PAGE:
The list of recommended items included a bread bag and water bottle (no thermos flask), soap, toilet paper, a toothbrush, a sponge or washcloth, hand towels, insect repellent, talcum powder (50 grams), aspirin tablets (20 half-gram pills), and 50 Norit tablets (against diarrhea). The bread bag and water bottle were to be placed in the middle of the rucksack. Deportees were told to bring food for three days (rye bread in cellophane wrap without butter or jam, a terrine of butter, a piece of cheese, tea, chocolate, chewing gum, condensed milk or milk powder). Approved winter clothing included winter jackets, work overalls, one pair of strong shoes ‘preferably with iron fittings,’ a pair of slippers, collars and cuff links, and more. Deportees were also told to pack two blankets, a penknife, writing materials, and a watch (“no silver”). It was also “perhaps necessary to take what German money you have.” Among other suggestions were “a favourite book” and postcards with international reply coupons. The list went on and one. But the leaflet helpfully warned that it would be “unwise to pack the rucksacks too full.”

The advice is so sensible, so tidy, so organized, but of course also so misguided and so hopeless. It’s heartbreaking to see bourgeois values like tidiness and ingenuity persist in the face of what its authors must surely have suspected was the imminent destruction of everything that worldview stood for. Most of van Tijn’s work — training urban refugees to become farmers, arranging exit visas, soliciting funds through impassioned letters, cables, and memoranda—was uncomplicatedly good. It refutes the persistent myth that Jews went to their deaths like sheep. But her work with the Helping Committee is harder to assess, even for Wasserstein. He asks:

On balance, did the rucksacks, baby diapers, sanitary pads, coats, boots, and the rest ease the last days of the Jews en route to the death camps, or, in the final reckoning, did the entire operation of the department accrue more to the benefit of the ultimate recipients of many of these goods: German soldiers and civilians, German women, and babies?

The sentence is structured around a false parallelism between things (rucksacks, diapers, boots, etc) and people (soldiers, civilians, women, babies). The Jews are reduced to objects, the Germans entitled to be subjects. This is of course the truth of the Holocaust in miniature. Yet the sentence is so contorted, so hard to follow that its ultimate effect is confusion, not compression. What, for example, is the purpose of that unnecessary and, in terms of syntactical balance, infelicitous phrase “in the final reckoning”? Is it a sly echo of the Nazi euphemism “the final solution,” thereby contaminating the very idea of this reckoning, which thus impersonates the thinking of the oppressors? Or is it, through its insistence on finality, on what really matters, a definitive assertion that the work of van Tijn and her colleagues benefitted Germans more than Jews?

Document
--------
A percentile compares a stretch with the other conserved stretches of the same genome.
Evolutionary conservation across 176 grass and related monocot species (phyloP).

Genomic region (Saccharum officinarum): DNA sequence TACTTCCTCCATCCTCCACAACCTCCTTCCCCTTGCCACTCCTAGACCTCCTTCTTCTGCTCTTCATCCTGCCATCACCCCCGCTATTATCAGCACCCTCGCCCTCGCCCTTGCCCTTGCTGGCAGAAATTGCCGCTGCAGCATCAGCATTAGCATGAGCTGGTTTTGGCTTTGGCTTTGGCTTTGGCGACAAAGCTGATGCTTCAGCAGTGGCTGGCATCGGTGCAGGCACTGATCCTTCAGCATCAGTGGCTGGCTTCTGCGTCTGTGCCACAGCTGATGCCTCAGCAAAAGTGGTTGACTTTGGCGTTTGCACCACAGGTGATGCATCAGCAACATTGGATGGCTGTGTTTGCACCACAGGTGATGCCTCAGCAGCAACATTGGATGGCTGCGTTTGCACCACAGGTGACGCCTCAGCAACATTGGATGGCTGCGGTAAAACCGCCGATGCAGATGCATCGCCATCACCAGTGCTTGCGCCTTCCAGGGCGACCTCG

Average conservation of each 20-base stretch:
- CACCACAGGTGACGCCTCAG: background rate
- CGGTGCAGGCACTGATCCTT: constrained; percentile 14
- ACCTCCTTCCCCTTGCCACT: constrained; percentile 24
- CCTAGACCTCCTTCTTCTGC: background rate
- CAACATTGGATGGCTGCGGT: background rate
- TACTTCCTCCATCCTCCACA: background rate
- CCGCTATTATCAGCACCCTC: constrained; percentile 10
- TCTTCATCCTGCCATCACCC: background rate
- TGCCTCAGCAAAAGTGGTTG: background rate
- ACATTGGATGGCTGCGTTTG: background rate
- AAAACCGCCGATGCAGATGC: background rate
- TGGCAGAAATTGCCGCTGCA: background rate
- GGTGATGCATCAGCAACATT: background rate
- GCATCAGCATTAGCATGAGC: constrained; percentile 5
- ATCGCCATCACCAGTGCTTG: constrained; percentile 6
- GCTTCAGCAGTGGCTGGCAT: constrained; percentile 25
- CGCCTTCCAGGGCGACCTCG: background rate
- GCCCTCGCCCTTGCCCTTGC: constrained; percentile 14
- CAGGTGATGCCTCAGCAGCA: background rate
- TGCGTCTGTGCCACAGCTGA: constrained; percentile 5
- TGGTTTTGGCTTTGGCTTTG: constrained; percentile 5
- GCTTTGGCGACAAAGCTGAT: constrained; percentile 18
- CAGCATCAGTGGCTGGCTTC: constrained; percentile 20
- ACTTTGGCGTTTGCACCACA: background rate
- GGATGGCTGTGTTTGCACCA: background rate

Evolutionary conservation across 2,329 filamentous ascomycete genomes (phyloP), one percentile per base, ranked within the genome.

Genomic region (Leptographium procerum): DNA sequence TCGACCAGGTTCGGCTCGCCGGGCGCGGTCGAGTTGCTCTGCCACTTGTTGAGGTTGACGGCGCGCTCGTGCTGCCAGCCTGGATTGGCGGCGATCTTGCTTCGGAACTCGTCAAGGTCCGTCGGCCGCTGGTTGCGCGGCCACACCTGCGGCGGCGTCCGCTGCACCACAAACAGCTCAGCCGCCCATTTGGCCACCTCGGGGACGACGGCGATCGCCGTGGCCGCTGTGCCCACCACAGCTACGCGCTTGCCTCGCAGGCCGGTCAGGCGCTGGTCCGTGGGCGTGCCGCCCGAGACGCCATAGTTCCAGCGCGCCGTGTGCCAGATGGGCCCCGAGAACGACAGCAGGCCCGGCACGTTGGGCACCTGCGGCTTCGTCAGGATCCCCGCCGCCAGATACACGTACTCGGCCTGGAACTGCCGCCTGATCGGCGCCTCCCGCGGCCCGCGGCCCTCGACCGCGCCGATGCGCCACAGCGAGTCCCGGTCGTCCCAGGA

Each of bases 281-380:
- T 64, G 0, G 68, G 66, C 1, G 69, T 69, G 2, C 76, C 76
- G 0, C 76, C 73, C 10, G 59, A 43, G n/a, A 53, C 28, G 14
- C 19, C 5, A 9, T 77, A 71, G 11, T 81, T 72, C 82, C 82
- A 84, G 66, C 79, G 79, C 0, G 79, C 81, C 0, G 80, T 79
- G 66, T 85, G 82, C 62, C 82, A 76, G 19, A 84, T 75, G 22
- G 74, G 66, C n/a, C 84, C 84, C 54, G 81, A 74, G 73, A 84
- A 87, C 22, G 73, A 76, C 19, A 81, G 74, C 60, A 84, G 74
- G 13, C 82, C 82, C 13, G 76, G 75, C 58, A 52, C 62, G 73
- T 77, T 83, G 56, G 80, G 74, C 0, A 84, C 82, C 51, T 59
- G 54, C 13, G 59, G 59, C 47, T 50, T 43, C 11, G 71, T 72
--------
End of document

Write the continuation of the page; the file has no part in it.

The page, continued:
Photo: Jewish Historical Museum, Amsterdam

Photo: Jewish Historical Museum, Amsterdam

Even if that were the case, though, we shouldn’t assume van Tijn worked in bad faith. Perhaps it’s to acknowledge this possibility that Wasserstein refers for the first time here to German civilians (previously he has only spoken of Germans in the abstract or of the Nazis), and in the most pathos-filled terms, too (not just children, but babies). And that’s after describing these groups as “the ultimate recipients of many of these goods,” an anodyne phrase that only hints at the violent loss of Jewish property and life. Perhaps Wasserstein wants to commend van Tijn and her colleagues in some strange way—as if to say they cared so much about suffering that even their enemies benefitted from it. Wasserstein’s struggle to judge reflects the morally ambiguous situation faced by van Tijn and the Council.

Any such judgment needs to consider the fate of the Jewish leaders, who were not immune from the actions they helped enforce. At the end of September 1943, on the eve of Rosh Hoshanah, in fact, the remaining Jews in Amsterdam were sent to Westerbork. Van Tjin had been arrested twice before in the previous year but each time been saved by a high-ranking member of the Gestapo. This time there was no reprieve. She joined the deportees she had helped and consoled.

When van Tijn arrived at the transit camp, 17,000 people were living in a facility designed for 5,000. Of course, that number shrank as each transport left for the East. Van Tijn’s only hope was to be placed on a prisoner exchange list as one of those the Nazis would be willing to release in exchange for German POWs and German civilians held by the Allies. In determining who would be saved, the Germans used names given by Jewish and other refugee organizations, particularly, Wasserstein notes, those “who had played a role in rescue and relief activities in western Europe in collaboration with the Joint.”

6On March 15, 1944 van Tijn left Westerbork for Bergen-Belsen as part of the final convoy of exchange prisoners. Conditions in Bergen-Belsen were much worse than at Westerbork. She called it “the most dismal place I have ever seen” and was especially shocked by the condition of prisoners who had arrived from Westerbork only two months earlier: “Already the men looked emaciated, ill-kept, cowed—a shadow of their former selves.” Van Tijn was herself in poor health when she left the camp with some two hundred others on June 30. A dangerous journey through wartime Europe followed: travelling via Vienna, the convoy finally reached neutral Istanbul, and, a few days later, succor in Palestine. “It is really like being re-born and I am still rather dazed,” she wrote at the time. But she added,